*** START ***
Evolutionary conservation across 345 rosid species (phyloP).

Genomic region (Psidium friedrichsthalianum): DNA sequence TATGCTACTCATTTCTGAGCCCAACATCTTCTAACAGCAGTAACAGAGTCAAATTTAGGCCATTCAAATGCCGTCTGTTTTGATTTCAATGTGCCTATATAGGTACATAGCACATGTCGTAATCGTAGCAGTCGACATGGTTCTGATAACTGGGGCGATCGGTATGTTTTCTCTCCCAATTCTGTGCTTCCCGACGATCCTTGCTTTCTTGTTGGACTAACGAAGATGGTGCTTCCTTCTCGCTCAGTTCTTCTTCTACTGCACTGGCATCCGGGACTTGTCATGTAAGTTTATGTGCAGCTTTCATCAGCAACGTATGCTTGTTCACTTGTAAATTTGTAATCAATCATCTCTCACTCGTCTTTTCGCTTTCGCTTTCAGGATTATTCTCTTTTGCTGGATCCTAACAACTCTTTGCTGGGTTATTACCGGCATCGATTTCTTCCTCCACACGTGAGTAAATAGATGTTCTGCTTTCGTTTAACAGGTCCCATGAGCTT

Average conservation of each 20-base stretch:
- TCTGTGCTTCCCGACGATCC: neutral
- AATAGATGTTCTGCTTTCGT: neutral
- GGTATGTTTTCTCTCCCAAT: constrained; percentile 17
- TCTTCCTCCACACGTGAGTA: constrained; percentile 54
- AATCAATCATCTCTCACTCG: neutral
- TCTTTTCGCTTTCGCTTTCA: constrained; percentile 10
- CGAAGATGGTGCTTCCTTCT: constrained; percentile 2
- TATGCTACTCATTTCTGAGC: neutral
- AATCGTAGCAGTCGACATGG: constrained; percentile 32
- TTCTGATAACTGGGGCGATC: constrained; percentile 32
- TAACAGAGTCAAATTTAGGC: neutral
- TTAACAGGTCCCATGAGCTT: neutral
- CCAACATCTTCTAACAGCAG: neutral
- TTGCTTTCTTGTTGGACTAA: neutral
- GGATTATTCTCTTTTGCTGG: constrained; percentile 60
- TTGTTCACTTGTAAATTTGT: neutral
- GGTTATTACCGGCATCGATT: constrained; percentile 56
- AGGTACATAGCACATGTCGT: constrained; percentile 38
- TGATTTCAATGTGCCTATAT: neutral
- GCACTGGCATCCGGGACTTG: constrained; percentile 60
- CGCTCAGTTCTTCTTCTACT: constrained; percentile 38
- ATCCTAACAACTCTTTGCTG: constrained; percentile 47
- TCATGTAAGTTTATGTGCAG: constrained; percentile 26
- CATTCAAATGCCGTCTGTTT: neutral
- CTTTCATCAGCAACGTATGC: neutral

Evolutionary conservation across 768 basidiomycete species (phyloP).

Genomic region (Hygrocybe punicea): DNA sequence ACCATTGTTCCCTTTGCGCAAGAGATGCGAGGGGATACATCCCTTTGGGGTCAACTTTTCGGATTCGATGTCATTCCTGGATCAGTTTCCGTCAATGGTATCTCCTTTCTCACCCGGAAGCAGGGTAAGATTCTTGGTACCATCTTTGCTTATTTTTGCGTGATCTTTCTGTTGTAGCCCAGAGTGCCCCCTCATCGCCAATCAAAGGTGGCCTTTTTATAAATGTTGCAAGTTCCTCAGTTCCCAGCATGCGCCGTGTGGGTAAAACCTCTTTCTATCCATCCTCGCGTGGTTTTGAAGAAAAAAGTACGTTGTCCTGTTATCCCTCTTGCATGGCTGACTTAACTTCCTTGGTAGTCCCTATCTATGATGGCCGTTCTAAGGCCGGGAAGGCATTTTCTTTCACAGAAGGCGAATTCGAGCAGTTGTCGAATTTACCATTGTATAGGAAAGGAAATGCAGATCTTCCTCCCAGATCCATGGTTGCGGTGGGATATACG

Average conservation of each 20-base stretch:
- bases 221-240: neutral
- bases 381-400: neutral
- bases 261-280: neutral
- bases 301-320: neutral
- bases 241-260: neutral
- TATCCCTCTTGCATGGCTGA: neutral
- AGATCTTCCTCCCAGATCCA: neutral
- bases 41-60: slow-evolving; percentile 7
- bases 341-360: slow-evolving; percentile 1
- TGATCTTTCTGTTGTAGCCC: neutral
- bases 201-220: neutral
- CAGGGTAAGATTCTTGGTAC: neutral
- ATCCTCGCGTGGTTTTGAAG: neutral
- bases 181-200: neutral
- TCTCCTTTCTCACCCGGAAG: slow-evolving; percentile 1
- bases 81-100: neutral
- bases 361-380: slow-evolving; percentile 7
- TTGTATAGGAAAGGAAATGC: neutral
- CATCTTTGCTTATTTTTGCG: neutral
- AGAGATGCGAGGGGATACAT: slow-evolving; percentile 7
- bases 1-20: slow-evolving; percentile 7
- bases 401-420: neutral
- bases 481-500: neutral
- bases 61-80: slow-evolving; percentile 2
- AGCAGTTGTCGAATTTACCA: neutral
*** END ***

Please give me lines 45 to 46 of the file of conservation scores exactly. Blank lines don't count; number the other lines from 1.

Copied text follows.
- bases 181-200: neutral
- TCTCCTTTCTCACCCGGAAG: slow-evolving; percentile 1